Rapid economic growth, the source of most additional jobs in the 1960s, is losing momentum all over the world in large part because of the limits to "the earth's natural systems and resources."
The ultimate results may be a need for "simpler life-styles among the affluent and new population policies that stress stability rather than (economic) growth."
These are among the principle conclusions of a new study by Lester R. Brown of the Worldwatch Institute, a Washington-based non-profit research organization on "The Global Economic Prospect: New Sources of Economic Stress."
The report calls for restricting demand for scarce resources, slowing population growth, and "re-designing the economic system so that all raw materials are recycled."
The ways of restricting consumption would include rationing, voluntary limitations and the operation of market forces through higher prices. Some limits on how resources can be tapped and used already are in effect in various countries, the report points out.
But this process needs to be vastly - and quickly - accelrated, the report says. "Is the rate of economic growth slows, societies will need to distinguish more clearly between the volume of consumption and the qualify of life . . . The hallmark (of the future healthy economy) would not be the rate of economic expansion, but the efficiency of resources use."
Brown's report notes the advent of simultaneous high inflation and unemployment rates in the 1970s, and faults the economics profession for failing to notice that "the expanding gobal economy, fueled by both rising affluence and population growth, has begun to outstrip the carring capacity of some of the earth's biological systems and to deplete some of its key resources."
At a news conference called to discuss his report, Brown added that "is no longer sensible" for less developing countries to depend on the industrialized countries as a main sources for their own growth. Instead of depending only on greater access to the rich nations' markets, he said, the third world should also attempt to "integrate" their economies more fully with each other.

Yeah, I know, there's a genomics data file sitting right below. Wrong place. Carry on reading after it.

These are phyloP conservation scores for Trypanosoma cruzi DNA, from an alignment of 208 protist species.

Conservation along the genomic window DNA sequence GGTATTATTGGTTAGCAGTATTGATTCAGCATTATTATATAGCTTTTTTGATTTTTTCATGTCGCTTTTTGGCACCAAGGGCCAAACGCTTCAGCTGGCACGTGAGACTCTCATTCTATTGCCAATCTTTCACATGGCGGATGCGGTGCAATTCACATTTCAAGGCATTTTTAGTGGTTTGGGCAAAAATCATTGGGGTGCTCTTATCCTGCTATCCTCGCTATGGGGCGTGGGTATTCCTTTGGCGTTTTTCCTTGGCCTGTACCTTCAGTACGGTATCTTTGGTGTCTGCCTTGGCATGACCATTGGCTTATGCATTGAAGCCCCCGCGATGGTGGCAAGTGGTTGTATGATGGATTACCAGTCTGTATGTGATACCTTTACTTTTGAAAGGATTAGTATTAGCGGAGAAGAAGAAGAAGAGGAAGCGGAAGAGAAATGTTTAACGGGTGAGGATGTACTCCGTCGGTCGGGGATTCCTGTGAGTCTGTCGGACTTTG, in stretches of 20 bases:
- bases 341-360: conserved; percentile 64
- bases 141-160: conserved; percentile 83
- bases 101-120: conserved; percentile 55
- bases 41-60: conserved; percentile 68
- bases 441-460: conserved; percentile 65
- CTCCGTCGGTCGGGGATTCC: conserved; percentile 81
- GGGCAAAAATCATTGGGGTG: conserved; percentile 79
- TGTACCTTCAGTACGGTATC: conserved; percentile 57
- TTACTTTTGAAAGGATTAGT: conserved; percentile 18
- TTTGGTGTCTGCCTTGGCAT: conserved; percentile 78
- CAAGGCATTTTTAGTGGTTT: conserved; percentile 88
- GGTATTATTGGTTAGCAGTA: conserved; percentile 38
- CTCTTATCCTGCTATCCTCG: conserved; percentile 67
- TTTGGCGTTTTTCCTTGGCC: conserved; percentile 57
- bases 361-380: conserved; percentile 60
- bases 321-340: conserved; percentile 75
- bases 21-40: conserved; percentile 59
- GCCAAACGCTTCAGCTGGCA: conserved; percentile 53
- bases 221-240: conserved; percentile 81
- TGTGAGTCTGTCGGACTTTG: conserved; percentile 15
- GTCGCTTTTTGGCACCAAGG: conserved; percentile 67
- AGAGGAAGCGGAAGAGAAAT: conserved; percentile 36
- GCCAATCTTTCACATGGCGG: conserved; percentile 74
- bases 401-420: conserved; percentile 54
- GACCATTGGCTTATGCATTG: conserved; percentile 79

But Brown admitted that if economic growth can no longer be relied upon in Western countries as the main source of additional jobs, there would have to be a re-examination of many economic policies, and that not all the answers are clear.
He and his colleagues suggested that part of the answer lies in a simplification of major consumer goods for the sake of reduced energy consumption - for example, smaller cars with manual transmissions instead of larger ones with automatic transmissions. There should also be a shift to more labor-intensive manufacture, they said.
The main stress of the report itself is that four biological systems - fisheries, forests, grasslands, and croplands - from the basis of the economic system, but that economists are used to thinking more about demand for finished products than the underpinning of supply coming from these main resource systems.
"In large areas of the world," the report says, "human claims on these systems are reaching an unsustainable level, a point where their productivity is being imparied. When this happens, fisheries collapse, forests disappear, grasslands are converted into barren wastelands, and croplands deteriorate."
Brown forecast that the decline in U. S. petroleum production will be followed by downturns in other oil-producing countries, with the Soviet Union likely to lose its exportable surplus "within a matter of years." The world has no "coherent idea of what will fuel the economy when the oil wells begin to go dry," the report says.
A dramatic current example cited of "diminishing returns," an economic principle first discussed in the 19th century by David Ricardo, relates to world grain production and fertilizer use. In 1948-52, each million tons of fertilizer resulted in about 15 million tons of additional grain supplies. In the past few years, the ratio has droped to less than 6 to 1.
The report cites other authorities who suggest that the same law of diminishing returns applies as well to socialist economies.